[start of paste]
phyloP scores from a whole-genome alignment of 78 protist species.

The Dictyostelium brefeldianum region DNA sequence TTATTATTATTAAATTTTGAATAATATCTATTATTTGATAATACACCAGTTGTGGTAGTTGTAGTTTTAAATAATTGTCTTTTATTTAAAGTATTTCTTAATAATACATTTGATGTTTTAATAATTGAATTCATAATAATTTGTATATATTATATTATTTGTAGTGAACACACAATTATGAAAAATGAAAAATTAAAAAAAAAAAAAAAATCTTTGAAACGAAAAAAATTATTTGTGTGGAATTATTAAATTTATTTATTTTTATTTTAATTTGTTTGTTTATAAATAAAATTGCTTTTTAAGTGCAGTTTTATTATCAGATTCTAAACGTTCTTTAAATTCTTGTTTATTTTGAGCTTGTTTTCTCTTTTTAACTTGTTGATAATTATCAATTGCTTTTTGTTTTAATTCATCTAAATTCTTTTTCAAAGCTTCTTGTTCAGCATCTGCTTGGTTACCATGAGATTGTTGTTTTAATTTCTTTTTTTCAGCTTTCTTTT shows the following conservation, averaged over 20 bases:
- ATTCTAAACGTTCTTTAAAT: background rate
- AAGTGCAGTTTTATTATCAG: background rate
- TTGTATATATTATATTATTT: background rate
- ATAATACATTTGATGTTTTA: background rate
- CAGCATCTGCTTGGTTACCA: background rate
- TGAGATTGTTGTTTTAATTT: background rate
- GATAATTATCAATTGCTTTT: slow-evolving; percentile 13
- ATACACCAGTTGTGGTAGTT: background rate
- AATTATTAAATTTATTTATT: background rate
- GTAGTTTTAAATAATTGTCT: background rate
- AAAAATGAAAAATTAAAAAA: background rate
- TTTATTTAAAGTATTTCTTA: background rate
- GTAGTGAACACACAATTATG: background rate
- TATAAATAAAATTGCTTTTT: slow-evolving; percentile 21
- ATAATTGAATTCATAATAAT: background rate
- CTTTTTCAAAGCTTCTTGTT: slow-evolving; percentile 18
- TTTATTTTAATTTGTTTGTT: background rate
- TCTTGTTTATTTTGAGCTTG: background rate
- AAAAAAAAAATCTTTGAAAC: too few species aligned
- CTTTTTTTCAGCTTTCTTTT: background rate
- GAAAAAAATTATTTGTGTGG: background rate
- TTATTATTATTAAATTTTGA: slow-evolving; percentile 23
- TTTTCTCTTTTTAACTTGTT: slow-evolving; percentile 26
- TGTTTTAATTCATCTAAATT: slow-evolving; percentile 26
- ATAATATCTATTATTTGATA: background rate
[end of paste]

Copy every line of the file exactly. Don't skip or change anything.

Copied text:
phyloP scores from a whole-genome alignment of 78 protist species.

The Dictyostelium brefeldianum region DNA sequence TTATTATTATTAAATTTTGAATAATATCTATTATTTGATAATACACCAGTTGTGGTAGTTGTAGTTTTAAATAATTGTCTTTTATTTAAAGTATTTCTTAATAATACATTTGATGTTTTAATAATTGAATTCATAATAATTTGTATATATTATATTATTTGTAGTGAACACACAATTATGAAAAATGAAAAATTAAAAAAAAAAAAAAAATCTTTGAAACGAAAAAAATTATTTGTGTGGAATTATTAAATTTATTTATTTTTATTTTAATTTGTTTGTTTATAAATAAAATTGCTTTTTAAGTGCAGTTTTATTATCAGATTCTAAACGTTCTTTAAATTCTTGTTTATTTTGAGCTTGTTTTCTCTTTTTAACTTGTTGATAATTATCAATTGCTTTTTGTTTTAATTCATCTAAATTCTTTTTCAAAGCTTCTTGTTCAGCATCTGCTTGGTTACCATGAGATTGTTGTTTTAATTTCTTTTTTTCAGCTTTCTTTT shows the following conservation, averaged over 20 bases:
- ATTCTAAACGTTCTTTAAAT: background rate
- AAGTGCAGTTTTATTATCAG: background rate
- TTGTATATATTATATTATTT: background rate
- ATAATACATTTGATGTTTTA: background rate
- CAGCATCTGCTTGGTTACCA: background rate
- TGAGATTGTTGTTTTAATTT: background rate
- GATAATTATCAATTGCTTTT: slow-evolving; percentile 13
- ATACACCAGTTGTGGTAGTT: background rate
- AATTATTAAATTTATTTATT: background rate
- GTAGTTTTAAATAATTGTCT: background rate
- AAAAATGAAAAATTAAAAAA: background rate
- TTTATTTAAAGTATTTCTTA: background rate
- GTAGTGAACACACAATTATG: background rate
- TATAAATAAAATTGCTTTTT: slow-evolving; percentile 21
- ATAATTGAATTCATAATAAT: background rate
- CTTTTTCAAAGCTTCTTGTT: slow-evolving; percentile 18
- TTTATTTTAATTTGTTTGTT: background rate
- TCTTGTTTATTTTGAGCTTG: background rate
- AAAAAAAAAATCTTTGAAAC: too few species aligned
- CTTTTTTTCAGCTTTCTTTT: background rate
- GAAAAAAATTATTTGTGTGG: background rate
- TTATTATTATTAAATTTTGA: slow-evolving; percentile 23
- TTTTCTCTTTTTAACTTGTT: slow-evolving; percentile 26
- TGTTTTAATTCATCTAAATT: slow-evolving; percentile 26
- ATAATATCTATTATTTGATA: background rate